It has played out like a contemporary urban fiction novel, where common interests lead to friendship which lead to joint business ventures which lead to riches which lead to good times which leads to the inevitable crash and burn.
The story of these two main characters—street-wise slick-talking aspirants meeting in 1994, sharing similar spaces in New York City—unfolded on a public stage. One character is now labeled “nigga scraps” while the other is riding higher than a “Peter, Paul and Mary” concert.
Dame Dash. The jilted lover who was “back-stabbed,” wronged and can’t seem to get his life together.
Jay-Z. The lover who moved on after realizing that things have to change, even if it means hurt feelings and severed ties.
The splitting of this bromance was hard to fathom when they took off on a lark to start Roc-A-Fella records; when Dash was pouring champagne down the esophagus of models in “Big Pimpin”; when Dash was extolling the fruit of his labor on “Cribs,” revealing he had over 1,300 pairs of shoes and that he didn’t wear a pair of socks and shirt more than once (which he donated to charity).
With a narrative for which Robert Greene (The 48 Laws of Power) has probably already written a screenplay, the Jay-Z/Dame Dash breakup is one of the biggest elephants in hip-hop history. However, the thing about elephants: they’re too large to overlook, yet too massive to want to take on.
There are elements of Jay-Z’s success that have his most ardent critics in awe. The work ethic. Talent. Self-educated. Confidence. Add a Beyonce to the mix and any able-minded sentient being could see that he is doing something right.
But there is a dangerous element at work in this too.
His maneuvering, Horatio Alger-like flight is essentially American, something that people —especially those who don’t understand why “Black people whine so much about discrimination and inequity”—tend to focus on the most. Here is a guy who is palling around with Warren Buffet, Bill Gates, Barack Obama and Oprah, who came from the roughest of the roughest.
Shut up and get your “by any means on” and go after it like he did.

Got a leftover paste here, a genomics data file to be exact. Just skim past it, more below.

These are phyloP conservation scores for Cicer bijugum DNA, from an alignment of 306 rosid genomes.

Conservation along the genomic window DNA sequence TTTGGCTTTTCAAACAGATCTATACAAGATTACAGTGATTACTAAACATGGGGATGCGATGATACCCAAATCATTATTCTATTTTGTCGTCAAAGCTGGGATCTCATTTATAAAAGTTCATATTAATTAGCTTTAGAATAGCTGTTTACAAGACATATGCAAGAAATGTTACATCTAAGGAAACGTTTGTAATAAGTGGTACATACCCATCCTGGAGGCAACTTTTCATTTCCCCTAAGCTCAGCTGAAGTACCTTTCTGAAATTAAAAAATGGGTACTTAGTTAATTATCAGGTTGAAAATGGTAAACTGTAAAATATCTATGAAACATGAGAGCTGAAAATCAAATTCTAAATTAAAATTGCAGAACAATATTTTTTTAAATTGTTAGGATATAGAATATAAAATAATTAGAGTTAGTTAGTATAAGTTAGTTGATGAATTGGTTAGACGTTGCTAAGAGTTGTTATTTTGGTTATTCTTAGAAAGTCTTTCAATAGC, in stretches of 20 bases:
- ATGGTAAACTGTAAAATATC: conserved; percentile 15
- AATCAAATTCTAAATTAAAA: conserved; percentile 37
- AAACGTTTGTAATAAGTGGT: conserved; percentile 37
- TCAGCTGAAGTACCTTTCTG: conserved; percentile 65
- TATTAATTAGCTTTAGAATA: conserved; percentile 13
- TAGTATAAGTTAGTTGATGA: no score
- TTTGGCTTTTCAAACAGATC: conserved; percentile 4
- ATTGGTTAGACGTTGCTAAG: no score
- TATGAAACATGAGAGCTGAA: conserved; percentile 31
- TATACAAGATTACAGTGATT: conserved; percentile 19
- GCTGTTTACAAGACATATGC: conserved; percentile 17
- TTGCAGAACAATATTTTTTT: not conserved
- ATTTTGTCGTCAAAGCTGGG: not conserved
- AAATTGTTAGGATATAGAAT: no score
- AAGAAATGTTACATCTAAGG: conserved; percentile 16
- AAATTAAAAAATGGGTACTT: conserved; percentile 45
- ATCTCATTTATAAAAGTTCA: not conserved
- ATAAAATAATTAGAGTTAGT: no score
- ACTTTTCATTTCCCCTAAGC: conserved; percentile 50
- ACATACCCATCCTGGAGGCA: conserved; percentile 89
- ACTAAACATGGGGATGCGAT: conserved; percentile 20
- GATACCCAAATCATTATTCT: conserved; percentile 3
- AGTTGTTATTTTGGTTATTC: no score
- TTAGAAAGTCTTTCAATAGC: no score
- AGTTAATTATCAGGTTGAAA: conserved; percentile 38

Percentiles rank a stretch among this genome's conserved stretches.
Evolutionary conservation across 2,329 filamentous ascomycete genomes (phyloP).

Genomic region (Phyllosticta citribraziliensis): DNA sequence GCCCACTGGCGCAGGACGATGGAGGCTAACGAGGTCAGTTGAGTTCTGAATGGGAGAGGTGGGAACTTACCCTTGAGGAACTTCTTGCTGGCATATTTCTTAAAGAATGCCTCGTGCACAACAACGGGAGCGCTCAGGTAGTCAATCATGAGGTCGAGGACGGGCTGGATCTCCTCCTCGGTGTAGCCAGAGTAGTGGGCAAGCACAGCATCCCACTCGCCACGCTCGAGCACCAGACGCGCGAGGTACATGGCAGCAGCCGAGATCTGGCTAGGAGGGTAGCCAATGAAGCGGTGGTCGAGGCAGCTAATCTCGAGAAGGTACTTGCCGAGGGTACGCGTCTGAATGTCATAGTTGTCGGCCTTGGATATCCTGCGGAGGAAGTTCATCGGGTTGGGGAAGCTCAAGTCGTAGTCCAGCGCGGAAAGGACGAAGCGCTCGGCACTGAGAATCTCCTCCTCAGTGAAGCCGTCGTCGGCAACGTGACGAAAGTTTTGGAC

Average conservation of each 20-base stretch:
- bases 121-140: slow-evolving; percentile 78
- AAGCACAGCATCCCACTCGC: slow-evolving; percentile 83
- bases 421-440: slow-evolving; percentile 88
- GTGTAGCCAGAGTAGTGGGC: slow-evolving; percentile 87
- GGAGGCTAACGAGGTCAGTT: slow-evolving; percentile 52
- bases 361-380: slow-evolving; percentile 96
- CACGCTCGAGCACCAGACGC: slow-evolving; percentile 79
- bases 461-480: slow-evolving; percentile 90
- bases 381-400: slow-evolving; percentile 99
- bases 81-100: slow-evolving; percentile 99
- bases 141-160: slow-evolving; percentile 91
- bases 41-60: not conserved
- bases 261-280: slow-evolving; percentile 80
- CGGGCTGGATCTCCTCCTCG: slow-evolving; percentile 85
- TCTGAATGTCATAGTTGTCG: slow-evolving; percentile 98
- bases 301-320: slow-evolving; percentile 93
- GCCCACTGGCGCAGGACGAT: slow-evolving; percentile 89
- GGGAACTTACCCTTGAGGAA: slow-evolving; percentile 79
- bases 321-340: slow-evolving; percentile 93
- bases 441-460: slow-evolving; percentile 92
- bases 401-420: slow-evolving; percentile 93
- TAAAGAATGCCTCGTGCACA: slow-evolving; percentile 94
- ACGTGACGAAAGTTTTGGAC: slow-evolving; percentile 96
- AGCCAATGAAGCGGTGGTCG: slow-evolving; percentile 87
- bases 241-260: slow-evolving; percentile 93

Such a narrative is sufficient fodder to keep people distracted as to exactly how a man in his shoes has risen to the top and stayed there for so long. Feel-good gruel is the prerogative of any publishing company, media organization, and household chatter, but it doesn’t obviate the elephant present.
Straight thuggin’ man, thought we would never progress
But look at us now man, we’re young execs
My nigga Dame, my nigga Biggs, my nigga Tah
My nigga Ja, my nigga Gotti
We embody all that is right with the world
– Jay-Z in “Anything”
During his recent public appearances promoting his book and talking of his come-up story, there’s a name made conspicuous by its absence.
Where is the mention of the guy who went to bat for him when few others would?
The guy who ate Sundays dinners with him and his family?
Where is the guy who was the boardroom mouthpiece for Roc-A-Fella during the 90s?
The guy who flanked him in all those videos when Jay-Z was a long way from being household conversation material?
The man responsible for his “little brother” and the signing of possibly the greatest hip-hop artist ever (Kanye)?
Relationships form and fracture everyday. In the music industry, it’s a virtual certainty. But for Jay-Z, who has become the recent darling of business writers and Middle America, to omit the man who is as responsible for his standing as anybody, is, at best, a pure power play and, at worse, fishy.
Don’t confuse this piece as a shill for Dame Dash. Reportedly in the “glory days,” the way he dealt with business was unprofessional and un-CEO like. Lavish parties. Profligate spending. Haphazard financial investments. Appointing people (read: Cam’ron) to executive positions in the company without consulting with other business partners. Well maybe his behavior wasn’t un-CEO like. But if his business partner decided it was best not to do business with him anymore, that’s fair game.
Jay-Z and Dame were both hardcore capitalists. Slaves to the pursuit of profit. In this arena, the one who wins is the one with the plan. Where one was plotting to make his next move, the other was too distracted, too trusting, or too “slow to the draw” to realize before it was too late. Dash got the short straw because of his negligence, Jay-Z’s savvy, and some help from the Capitalist’s Handbook.
S. Dot is no dummy. He’s schooled in the Laws of Power and in the power game—there is no advantage in mentioning Dame Dash on an Oprah show, concert, article or best-selling book. Perceived ruthlessness and Machiavellian tendencies are at home in Powernomics. Above all, he knows that not mentioning the enemy’s name increases mystery, which adds to his aura of invincibility. Take this zinger in the first verse of “Lost Ones”:
I put friends over business end of the day though
But when friends, business interests as they go
Ain’t nothing left to say though
I guess we forgot what we came fo’
Should’ve stayed in food and beverage
Too much flossing
Too much Sam Rothstein
I ain’t a b-tch but I gotta divorce them
Hov have to get the shallow sh-t up off him
No name dropped, but it’s clear who Jay-Z’s talking about. With an image that successfully crossed over from the persona of urban grit (which Dame helped build) to a mainstream brand that is getting checks from Microsoft, has “Obama on the text,” and the ear of the most Powerful Woman in America, there’s no reason to speak life into a former union that’s dead.
So he keeps quiet about naming that elephant, leaving us to handle the tusks and trunk of the “Lost One.”
What do you think about Jay-Z omitting Damon Dash’s name in his come-up stories: savvy or shady?